Money & Careers
Researchers say it takes a person 15 consecutive minutes of focus to fully engage in a task.
Researchers say it takes a person 15 consecutive minutes of focus to fully engage in a task. But in this age of smartphones, it’s almost impossible to resist the urge to check your notifications long enough to fully engage at work. This means our productivity is greatly compromised.
Enter Carl Newport, the author of Deep Work: Rules for Focused Success in a Distracted World. He describes deep work as “professional activities performed in a state of distraction-free concentration that push your cognitive capabilities to the limit.” This, Carl says, creates new value and improves skills.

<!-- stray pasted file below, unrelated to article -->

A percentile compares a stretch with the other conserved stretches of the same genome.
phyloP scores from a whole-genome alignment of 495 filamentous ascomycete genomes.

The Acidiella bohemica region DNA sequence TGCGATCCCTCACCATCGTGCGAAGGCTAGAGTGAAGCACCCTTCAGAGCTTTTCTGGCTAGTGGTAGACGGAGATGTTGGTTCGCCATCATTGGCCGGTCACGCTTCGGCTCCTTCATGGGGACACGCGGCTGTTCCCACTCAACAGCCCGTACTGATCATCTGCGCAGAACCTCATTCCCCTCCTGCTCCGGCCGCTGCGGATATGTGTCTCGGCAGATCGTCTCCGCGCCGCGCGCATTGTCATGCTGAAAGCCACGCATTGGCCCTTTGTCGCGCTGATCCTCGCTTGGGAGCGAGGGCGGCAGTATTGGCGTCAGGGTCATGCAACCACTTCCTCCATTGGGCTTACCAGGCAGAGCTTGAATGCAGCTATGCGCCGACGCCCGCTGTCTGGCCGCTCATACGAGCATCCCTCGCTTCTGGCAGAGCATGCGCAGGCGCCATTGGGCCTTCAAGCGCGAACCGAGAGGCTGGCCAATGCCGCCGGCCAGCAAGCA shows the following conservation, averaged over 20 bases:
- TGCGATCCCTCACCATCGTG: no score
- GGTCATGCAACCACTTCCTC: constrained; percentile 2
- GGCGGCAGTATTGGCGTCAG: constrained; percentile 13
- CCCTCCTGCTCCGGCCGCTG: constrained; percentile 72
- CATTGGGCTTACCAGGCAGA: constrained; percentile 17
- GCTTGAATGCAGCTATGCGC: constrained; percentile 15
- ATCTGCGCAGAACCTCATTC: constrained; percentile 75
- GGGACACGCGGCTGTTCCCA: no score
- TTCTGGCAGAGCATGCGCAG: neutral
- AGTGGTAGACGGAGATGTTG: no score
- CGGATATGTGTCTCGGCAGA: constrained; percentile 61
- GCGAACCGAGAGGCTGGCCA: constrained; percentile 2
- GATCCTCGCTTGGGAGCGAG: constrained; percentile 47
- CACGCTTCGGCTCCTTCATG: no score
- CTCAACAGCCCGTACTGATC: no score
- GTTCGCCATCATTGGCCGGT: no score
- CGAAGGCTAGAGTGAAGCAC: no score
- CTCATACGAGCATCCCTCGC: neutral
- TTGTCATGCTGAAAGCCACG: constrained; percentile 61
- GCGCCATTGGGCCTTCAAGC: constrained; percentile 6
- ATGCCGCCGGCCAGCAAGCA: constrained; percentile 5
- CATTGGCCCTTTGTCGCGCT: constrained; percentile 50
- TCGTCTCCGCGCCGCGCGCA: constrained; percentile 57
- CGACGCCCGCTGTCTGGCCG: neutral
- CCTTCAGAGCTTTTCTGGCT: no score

So how do we attain this magical world of ‘distraction-free concentration’?
First, avoid multitasking. Multiple studies have linked multitasking to making people less productive and effective.
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Second, to stop your phone being a distraction, turn off digital notifications. Put your smartphone on silent, and if you’re addicted to social media, use apps or tools that limit this behaviour. You can use the NewsFeed Eradicator, a Chrome extension that eliminates your Facebook feed and replaces it with an inspiring quote. There’s also StayFocusd, which allows you to block certain websites at specific times of the day.
Finally, exercise. Studies have shown that a single workout can improve your ability to focus, and this improvement can last up to two hours. The recommendation is a minimum of 30 minutes of physical exercise three to four times a week.